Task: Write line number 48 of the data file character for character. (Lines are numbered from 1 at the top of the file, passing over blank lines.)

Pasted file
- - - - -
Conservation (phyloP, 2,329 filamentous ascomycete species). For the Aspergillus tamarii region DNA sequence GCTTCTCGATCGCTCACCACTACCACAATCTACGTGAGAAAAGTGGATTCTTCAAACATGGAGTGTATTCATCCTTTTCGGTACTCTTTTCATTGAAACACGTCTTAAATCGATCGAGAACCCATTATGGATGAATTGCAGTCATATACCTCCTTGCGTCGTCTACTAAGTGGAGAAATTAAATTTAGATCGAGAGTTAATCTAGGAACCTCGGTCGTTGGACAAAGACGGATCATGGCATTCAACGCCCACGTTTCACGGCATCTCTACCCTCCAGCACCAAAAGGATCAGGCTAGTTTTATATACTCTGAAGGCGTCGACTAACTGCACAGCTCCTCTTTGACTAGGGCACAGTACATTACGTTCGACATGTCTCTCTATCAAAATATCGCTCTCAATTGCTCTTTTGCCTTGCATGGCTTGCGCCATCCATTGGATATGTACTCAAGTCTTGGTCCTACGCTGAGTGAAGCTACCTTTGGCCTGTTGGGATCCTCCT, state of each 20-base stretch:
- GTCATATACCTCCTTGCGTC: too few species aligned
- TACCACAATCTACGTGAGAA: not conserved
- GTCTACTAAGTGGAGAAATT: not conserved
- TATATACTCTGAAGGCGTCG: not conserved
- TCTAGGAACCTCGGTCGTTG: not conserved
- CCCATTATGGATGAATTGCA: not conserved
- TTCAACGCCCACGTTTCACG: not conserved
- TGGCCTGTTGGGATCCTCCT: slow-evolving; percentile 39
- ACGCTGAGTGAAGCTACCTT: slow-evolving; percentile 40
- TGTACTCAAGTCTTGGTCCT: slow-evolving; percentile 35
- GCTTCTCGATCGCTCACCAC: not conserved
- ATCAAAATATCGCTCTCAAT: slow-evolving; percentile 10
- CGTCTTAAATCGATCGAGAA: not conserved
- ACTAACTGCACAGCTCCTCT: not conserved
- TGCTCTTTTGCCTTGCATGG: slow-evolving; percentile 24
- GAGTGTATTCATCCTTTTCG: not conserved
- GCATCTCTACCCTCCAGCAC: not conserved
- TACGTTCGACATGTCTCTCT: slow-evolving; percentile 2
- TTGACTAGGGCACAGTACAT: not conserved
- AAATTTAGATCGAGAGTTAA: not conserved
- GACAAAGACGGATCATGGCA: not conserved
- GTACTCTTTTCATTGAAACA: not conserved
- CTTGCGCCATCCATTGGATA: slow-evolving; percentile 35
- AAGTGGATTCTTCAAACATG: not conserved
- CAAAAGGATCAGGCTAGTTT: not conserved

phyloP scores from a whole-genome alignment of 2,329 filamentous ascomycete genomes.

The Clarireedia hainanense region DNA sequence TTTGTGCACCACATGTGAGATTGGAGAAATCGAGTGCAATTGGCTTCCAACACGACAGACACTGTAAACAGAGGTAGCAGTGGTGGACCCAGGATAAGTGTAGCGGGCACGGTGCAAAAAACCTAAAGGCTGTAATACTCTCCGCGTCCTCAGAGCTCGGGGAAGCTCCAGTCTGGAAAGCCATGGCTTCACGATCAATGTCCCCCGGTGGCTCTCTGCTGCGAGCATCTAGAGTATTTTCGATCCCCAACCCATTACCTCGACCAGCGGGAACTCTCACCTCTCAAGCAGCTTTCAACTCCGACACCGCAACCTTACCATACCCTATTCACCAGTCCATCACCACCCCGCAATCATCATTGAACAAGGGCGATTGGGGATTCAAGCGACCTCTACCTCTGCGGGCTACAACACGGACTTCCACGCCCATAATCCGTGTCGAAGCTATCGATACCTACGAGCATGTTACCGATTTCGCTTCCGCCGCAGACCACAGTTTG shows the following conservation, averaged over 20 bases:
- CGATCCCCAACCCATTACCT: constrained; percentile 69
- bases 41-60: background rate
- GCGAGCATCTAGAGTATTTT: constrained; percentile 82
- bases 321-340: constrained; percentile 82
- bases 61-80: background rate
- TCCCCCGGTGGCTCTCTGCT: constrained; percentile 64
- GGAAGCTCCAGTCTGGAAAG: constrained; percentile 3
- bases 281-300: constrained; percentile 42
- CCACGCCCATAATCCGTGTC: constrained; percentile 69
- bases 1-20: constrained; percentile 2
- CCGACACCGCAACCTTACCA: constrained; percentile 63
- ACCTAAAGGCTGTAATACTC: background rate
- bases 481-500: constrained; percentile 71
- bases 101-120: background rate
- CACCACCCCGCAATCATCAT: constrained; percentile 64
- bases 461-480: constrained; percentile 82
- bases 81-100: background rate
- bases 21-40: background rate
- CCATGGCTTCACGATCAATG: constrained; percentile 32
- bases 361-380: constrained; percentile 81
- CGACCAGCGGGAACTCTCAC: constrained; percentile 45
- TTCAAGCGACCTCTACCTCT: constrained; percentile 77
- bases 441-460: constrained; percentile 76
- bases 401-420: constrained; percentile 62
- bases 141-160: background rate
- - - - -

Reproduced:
- bases 361-380: constrained; percentile 81